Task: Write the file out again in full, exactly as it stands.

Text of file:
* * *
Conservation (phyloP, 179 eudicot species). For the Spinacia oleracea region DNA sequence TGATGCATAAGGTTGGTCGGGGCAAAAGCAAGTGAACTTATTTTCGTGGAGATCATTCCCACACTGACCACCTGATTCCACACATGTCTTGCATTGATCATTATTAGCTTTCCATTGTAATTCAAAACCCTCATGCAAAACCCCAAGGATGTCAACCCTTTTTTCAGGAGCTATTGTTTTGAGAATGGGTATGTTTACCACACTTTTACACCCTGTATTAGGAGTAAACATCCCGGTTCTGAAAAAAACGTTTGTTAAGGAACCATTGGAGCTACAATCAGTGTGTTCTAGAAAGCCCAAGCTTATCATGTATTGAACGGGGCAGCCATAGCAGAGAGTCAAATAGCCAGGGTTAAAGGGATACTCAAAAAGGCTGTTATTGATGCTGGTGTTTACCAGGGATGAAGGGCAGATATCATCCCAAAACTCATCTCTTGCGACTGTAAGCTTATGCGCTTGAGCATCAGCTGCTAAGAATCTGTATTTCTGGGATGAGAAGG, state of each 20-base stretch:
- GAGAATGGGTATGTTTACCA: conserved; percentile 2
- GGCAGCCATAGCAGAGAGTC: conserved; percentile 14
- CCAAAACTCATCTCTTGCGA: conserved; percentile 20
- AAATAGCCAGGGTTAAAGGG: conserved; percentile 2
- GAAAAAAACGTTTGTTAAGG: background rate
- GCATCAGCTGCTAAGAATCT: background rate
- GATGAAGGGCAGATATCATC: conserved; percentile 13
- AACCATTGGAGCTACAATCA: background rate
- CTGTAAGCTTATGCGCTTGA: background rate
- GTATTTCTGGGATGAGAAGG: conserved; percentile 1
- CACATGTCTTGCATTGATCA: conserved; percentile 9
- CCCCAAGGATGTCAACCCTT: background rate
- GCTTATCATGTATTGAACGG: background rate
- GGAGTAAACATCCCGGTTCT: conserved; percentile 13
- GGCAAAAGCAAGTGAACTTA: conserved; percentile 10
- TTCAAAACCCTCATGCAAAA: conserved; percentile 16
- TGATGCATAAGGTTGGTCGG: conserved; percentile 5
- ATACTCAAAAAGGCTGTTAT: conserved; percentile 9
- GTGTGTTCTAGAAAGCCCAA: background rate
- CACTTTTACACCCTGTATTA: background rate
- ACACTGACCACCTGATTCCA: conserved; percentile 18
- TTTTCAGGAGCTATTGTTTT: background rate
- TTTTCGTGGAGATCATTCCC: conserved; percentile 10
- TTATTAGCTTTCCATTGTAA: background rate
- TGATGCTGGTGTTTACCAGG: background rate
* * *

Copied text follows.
Conservation (phyloP, 179 eudicot species). For the Spinacia oleracea region DNA sequence TGATGCATAAGGTTGGTCGGGGCAAAAGCAAGTGAACTTATTTTCGTGGAGATCATTCCCACACTGACCACCTGATTCCACACATGTCTTGCATTGATCATTATTAGCTTTCCATTGTAATTCAAAACCCTCATGCAAAACCCCAAGGATGTCAACCCTTTTTTCAGGAGCTATTGTTTTGAGAATGGGTATGTTTACCACACTTTTACACCCTGTATTAGGAGTAAACATCCCGGTTCTGAAAAAAACGTTTGTTAAGGAACCATTGGAGCTACAATCAGTGTGTTCTAGAAAGCCCAAGCTTATCATGTATTGAACGGGGCAGCCATAGCAGAGAGTCAAATAGCCAGGGTTAAAGGGATACTCAAAAAGGCTGTTATTGATGCTGGTGTTTACCAGGGATGAAGGGCAGATATCATCCCAAAACTCATCTCTTGCGACTGTAAGCTTATGCGCTTGAGCATCAGCTGCTAAGAATCTGTATTTCTGGGATGAGAAGG, state of each 20-base stretch:
- GAGAATGGGTATGTTTACCA: conserved; percentile 2
- GGCAGCCATAGCAGAGAGTC: conserved; percentile 14
- CCAAAACTCATCTCTTGCGA: conserved; percentile 20
- AAATAGCCAGGGTTAAAGGG: conserved; percentile 2
- GAAAAAAACGTTTGTTAAGG: background rate
- GCATCAGCTGCTAAGAATCT: background rate
- GATGAAGGGCAGATATCATC: conserved; percentile 13
- AACCATTGGAGCTACAATCA: background rate
- CTGTAAGCTTATGCGCTTGA: background rate
- GTATTTCTGGGATGAGAAGG: conserved; percentile 1
- CACATGTCTTGCATTGATCA: conserved; percentile 9
- CCCCAAGGATGTCAACCCTT: background rate
- GCTTATCATGTATTGAACGG: background rate
- GGAGTAAACATCCCGGTTCT: conserved; percentile 13
- GGCAAAAGCAAGTGAACTTA: conserved; percentile 10
- TTCAAAACCCTCATGCAAAA: conserved; percentile 16
- TGATGCATAAGGTTGGTCGG: conserved; percentile 5
- ATACTCAAAAAGGCTGTTAT: conserved; percentile 9
- GTGTGTTCTAGAAAGCCCAA: background rate
- CACTTTTACACCCTGTATTA: background rate
- ACACTGACCACCTGATTCCA: conserved; percentile 18
- TTTTCAGGAGCTATTGTTTT: background rate
- TTTTCGTGGAGATCATTCCC: conserved; percentile 10
- TTATTAGCTTTCCATTGTAA: background rate
- TGATGCTGGTGTTTACCAGG: background rate